-I started reading a book on Elizabeth Bathory, which is dark and gruesome and really, really interesting. Makes me really want to see Anna Friel in the film Bathory now.
-[livejournal.com profile] goldy_dollar wrote Doctor/Rose reunion fic! Soon to be Jossed, but very much enjoyed by me. I really don't think it's fair of Saturday to take so long getting here.
-I have an interview tomorrow! For a volunteer position. So, er, the kind that doesn't pay you. But hey, it's something, right?
-I may be late to the party on this, but how awesome and self-indulgent is Wordle? You make pretty graphics out of your writing! Lookee, I made one for the drabbles. Such fun. ;)
hjea: (dw-martha jones)
I'm crazy bored. To the point of possibly going crazy. Probably this is what happens when professors dump work on you for two weeks and then suddenly take it all away. Damn you, university!

(Though I did finally manage to write down a few hundred words of a story that's been rattling around in my head for, um, ever, so YAY. Even if Steven Moffat did totally steal my ideas)

So, because why the heck not, the "Get to know you" meme from the ever lovely and shrine-worthy [livejournal.com profile] browncoat_2x2:

YOU'RE ON MY FRIENDS LIST, I would like to know 364 things about you. I don't care if we never talk, or if we already know everything about each other. Short and sweet is fine ... You're on my list, so I want to know you better!

Answer in the comments if'n you want to )

Re: subject title, Pushing Daisies missage still takes up a lot of my thoughts, and it saddens me deeply that we won't get any more episodes this season even if the strike ends. (Which it probably won't anytime soon, because the AMPTP is run by puppets < /pessimism>) Does this mean I'll have to start watching LOST again?

Hokay. Time to finish re-reading Dune. Paul Atreides, you still own my literary sci-fi heart for evers.
hjea: (dw-wibbly wobbly)
Hey, hope everyone had a good Christmas, those who celebrate it, and a relaxing fun time all around. Yesterday was great, very low key and fun, with delicious food and lots of clothes (fuzzy sheep-skin slippers that look like grampa slippers except they are BRIGHT PINK and therefore WIN) and books for presents, which makes me VERY happy.

Anyway, REC! The first Christmas book I've now finished was great! Called Gods Behaving Badly which was a good bit of fun, all about the Greek Gods living in a dilapidated house in London, trying not to screw up the world too much. Most amusing was the part when Zeus, who is a senile old man who watches TV all day, was insisting that Doctor Who was a god, and enacting god-like violence against Apollo when he tried to disagree. Also, Aphrodite is a telephone sex operator. I love British humour.

And I watched Voyage of the Damned! I already said most of my thoughts at [livejournal.com profile] goldy_dollar and [livejournal.com profile] ninamazing's journals, but I really did enjoy it this year. It was fun and sweet and sad and felt very much like Doctor Who. But the new credit music weirded the heck out of me. Clearly, change + Doctor Who is also becoming an issue for me. BUT IT WAS ALL... DIFFERENT. WITH THE ELECTRIC GUITAR AND STUFF. Another thing I'll have to mull over.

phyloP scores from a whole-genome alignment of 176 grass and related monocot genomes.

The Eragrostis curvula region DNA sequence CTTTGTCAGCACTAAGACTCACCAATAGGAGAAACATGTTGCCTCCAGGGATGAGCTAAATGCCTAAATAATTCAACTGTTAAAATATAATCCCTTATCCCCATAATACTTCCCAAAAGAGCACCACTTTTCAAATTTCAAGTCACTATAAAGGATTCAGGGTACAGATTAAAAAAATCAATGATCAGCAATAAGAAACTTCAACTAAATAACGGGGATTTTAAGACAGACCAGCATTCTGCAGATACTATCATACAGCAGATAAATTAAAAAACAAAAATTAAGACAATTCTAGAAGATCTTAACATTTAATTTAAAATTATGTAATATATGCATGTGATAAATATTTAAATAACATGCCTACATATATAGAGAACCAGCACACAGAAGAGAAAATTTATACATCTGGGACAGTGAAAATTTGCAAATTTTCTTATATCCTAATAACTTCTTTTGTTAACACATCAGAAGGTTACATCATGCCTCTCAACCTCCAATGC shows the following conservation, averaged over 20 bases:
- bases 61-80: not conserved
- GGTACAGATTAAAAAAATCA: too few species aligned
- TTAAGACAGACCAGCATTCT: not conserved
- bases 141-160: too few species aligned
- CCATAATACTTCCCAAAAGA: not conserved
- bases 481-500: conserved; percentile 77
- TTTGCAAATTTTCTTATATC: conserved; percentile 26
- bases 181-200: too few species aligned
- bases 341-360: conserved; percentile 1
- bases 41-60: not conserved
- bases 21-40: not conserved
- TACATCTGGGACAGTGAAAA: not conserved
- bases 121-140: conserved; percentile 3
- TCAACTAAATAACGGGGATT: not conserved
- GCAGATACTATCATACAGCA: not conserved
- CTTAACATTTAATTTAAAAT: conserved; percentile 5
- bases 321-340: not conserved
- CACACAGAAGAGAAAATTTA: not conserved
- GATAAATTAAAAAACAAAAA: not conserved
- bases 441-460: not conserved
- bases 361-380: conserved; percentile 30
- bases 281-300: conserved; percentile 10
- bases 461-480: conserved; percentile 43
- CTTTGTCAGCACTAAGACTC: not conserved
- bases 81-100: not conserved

And in more exciting BBC news, Shadow in the North is airing on Sunday! YAY BILLIE. I'm so looking forward to this one, even if it has been years since I read it and mostly I remember a lot of crying coming out of it, but still. J.J. Feild is also WAY up there in Hot Men I Am Currently Drooling Over (my heart went ka-THUMP from his first scene in Ruby in the Smoke and then there was Northanger Abbey and I was done) so I am all anticipation and GLEE. Not to mention the fact that Sally Lockhart is KICK-ASS, and smart and beautiful and everything a hero should be (that's for you, Nina ;)). And Billie Piper plays her. So... where is the downside?

The Beeb released a preview clip but I would really recommend you NOT watch it unless you've read the book. 'Cause could they have chosen a more spoilery moment? Well probably, but it's still rather extreme.

Lastly - I miss Robin Hood. It's been a week and a half. What am I going to do when it's over?

*goes to watch the proposal scene again*

Book Meme

Jun. 27th, 2007 02:12 am
hjea: (Default)
Tagged by [livejournal.com profile] inara223

1. Grab the nearest book.
2. Open the book to page 123.
3. Find the fifth sentence.
4. Post the text of the next 4-7 sentences on your LJ along with these instructions.
5. Don't you dare dig for that "cool" or "intellectual" book in your closet! I know you were thinking about it! Just pick up whatever is closest (unless it's too troublesome to reach and is really heavy. Then go back to step 1).
6. Tag five people.

The Lord of the Rings: The Two Towers by J.R.R Tolkien. Decided to re-read the LoTR trilogy this summer, but it's er... not going quickly. I've kind of trailed off around the Dead Marshes section. But I'm not giving up yet!

Suddenly Gandalf laughed. 'But what would they say in song? Those who looked from afar thought that the mountain was crowned with storm. Thunder they heard, and lightning, they said, smote upon Celebdil, and leaped back broken into tongues of fire. Is not that enough? A great smoke rose about us, vapour and steam. Ice fell like rain. I threw down my enemy, and he fell from the high place and broke the mountain-side where he smote it to his ruin. Then darkness took me, and I strayed out of thought and time, and I wandered far on roads that I will not tell.'


And I tag:

[livejournal.com profile] browncoat_2x2 [livejournal.com profile] elizalavelle [livejournal.com profile] goldy_dollar [livejournal.com profile] maidm [livejournal.com profile] otahyoni

If you want. ;)